14 November 2008

Will w3c validation help your Google ranking?

There has been lots of debate about this. w3c validation may mean that you have clean code on your web pages which will ensure they appear consistently in most people's browsers and that they can be better interpreted by small screens on PDAs and phones and, in particular, will have many of the features that make them more accessible to those with some disabilities. This, in itself, though, whilst commendable, does not mean they'll get higher ranking in search engines.

I have just come across this quote from an interview with Adam Lasnik (SEO Strategist at Google) in which he says:

[T]here are many great reasons to have your site validate, and to do validation checking. It can help your site, and could be more accessible to a lot of different people and browsers. But, here is the core problem why we cannot use this in our scoring algorithms currently: There are a ton of very high quality sites, pages and sites from universities, from research institutions, from very well respected ecommerce stores, of which I won't name any, that have really crufty sites, and sites that won't validate. On some of these you can view the source and cry. And, because this is quality content, we really can't use that as an effective signal in search quality. So, you can quote me a saying, I would be thrilled, it would make my day if people would decruft their sites, but it's not going to directly affect their Google ranking.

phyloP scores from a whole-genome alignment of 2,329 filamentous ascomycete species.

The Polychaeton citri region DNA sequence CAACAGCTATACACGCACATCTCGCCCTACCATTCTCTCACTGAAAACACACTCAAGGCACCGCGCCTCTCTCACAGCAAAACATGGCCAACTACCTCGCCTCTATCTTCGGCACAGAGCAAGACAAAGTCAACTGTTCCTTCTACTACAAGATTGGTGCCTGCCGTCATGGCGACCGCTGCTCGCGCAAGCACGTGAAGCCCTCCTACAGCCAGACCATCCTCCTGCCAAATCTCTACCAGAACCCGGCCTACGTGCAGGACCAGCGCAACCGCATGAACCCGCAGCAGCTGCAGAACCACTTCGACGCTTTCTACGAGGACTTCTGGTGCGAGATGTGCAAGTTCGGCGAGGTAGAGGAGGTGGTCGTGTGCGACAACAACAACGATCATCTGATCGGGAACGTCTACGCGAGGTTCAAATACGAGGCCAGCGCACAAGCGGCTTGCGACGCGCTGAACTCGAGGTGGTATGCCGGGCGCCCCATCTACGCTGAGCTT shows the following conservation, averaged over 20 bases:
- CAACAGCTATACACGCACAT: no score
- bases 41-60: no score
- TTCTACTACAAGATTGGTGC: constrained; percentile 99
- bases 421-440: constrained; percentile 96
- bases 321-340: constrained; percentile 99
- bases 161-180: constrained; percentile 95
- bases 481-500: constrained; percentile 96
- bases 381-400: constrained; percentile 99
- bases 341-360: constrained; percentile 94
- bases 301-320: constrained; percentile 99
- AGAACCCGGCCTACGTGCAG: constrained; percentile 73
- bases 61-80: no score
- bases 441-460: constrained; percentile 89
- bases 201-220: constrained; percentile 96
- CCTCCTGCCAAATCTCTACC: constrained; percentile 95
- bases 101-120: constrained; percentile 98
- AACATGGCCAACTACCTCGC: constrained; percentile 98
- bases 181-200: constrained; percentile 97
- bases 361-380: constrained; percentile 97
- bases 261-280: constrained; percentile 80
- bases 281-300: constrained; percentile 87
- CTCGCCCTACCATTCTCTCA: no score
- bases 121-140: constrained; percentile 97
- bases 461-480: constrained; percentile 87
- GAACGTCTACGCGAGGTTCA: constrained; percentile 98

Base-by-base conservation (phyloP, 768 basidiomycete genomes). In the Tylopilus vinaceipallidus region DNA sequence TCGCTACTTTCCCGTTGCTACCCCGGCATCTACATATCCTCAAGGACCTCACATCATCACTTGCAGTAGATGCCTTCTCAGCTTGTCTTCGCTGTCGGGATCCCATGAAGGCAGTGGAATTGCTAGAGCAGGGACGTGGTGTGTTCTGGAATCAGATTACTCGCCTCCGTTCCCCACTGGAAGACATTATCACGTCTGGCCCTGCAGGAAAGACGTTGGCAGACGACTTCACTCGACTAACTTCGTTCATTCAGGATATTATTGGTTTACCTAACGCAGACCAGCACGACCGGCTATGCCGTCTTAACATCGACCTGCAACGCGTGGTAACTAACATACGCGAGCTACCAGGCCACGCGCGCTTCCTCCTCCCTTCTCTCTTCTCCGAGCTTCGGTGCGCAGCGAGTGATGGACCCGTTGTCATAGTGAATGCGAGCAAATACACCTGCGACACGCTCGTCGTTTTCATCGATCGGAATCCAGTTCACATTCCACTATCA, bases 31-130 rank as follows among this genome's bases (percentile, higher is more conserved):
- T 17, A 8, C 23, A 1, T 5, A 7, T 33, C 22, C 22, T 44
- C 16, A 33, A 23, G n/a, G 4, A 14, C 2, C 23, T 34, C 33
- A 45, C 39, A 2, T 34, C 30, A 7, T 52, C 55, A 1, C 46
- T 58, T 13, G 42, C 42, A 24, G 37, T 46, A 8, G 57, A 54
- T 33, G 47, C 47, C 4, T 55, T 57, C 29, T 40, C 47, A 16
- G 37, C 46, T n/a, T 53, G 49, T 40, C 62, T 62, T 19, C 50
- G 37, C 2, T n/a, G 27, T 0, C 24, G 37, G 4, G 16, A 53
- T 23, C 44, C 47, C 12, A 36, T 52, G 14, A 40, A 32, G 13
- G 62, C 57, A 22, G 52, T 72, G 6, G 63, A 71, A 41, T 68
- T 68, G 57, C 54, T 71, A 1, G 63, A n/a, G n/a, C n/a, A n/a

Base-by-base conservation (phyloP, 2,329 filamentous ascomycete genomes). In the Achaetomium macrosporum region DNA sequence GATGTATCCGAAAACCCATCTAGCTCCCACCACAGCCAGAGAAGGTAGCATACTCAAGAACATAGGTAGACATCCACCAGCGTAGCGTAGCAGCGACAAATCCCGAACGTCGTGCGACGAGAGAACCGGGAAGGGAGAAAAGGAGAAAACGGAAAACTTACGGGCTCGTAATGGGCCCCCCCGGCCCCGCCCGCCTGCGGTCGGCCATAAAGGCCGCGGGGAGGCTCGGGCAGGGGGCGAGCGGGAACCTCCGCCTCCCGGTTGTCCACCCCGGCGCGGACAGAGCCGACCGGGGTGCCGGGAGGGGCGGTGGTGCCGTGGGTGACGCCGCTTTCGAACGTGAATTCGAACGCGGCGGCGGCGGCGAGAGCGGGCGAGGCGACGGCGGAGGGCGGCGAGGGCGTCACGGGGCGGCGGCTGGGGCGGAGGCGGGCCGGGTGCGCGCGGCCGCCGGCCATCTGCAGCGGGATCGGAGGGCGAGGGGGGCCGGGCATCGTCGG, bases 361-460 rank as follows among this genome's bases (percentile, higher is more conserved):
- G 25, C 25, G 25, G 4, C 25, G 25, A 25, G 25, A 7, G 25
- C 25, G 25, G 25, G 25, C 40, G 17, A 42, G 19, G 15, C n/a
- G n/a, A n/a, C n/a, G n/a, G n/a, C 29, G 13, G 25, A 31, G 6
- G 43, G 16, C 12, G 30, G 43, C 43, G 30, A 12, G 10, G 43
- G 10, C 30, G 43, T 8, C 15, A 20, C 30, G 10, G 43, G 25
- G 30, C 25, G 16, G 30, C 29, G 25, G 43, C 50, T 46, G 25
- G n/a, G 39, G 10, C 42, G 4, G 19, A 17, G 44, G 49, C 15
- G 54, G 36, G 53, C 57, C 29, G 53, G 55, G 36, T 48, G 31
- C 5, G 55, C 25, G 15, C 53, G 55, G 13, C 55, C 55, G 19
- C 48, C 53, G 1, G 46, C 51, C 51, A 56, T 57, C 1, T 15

I thought it was worth adding it here. Not the sort of thing that all readers will be interested in but those working with CSS will. What I particularly liked, though, was his comment that there are many crufty sites from respectable and often-consulted organisations and insitutions that do not qualify for w3c validation yet have considerable merit and deliver what people want (albeit not in the best way, perhaps).

I have never encountered the word crufty before. A combination of crap, rough and grotty perhaps.

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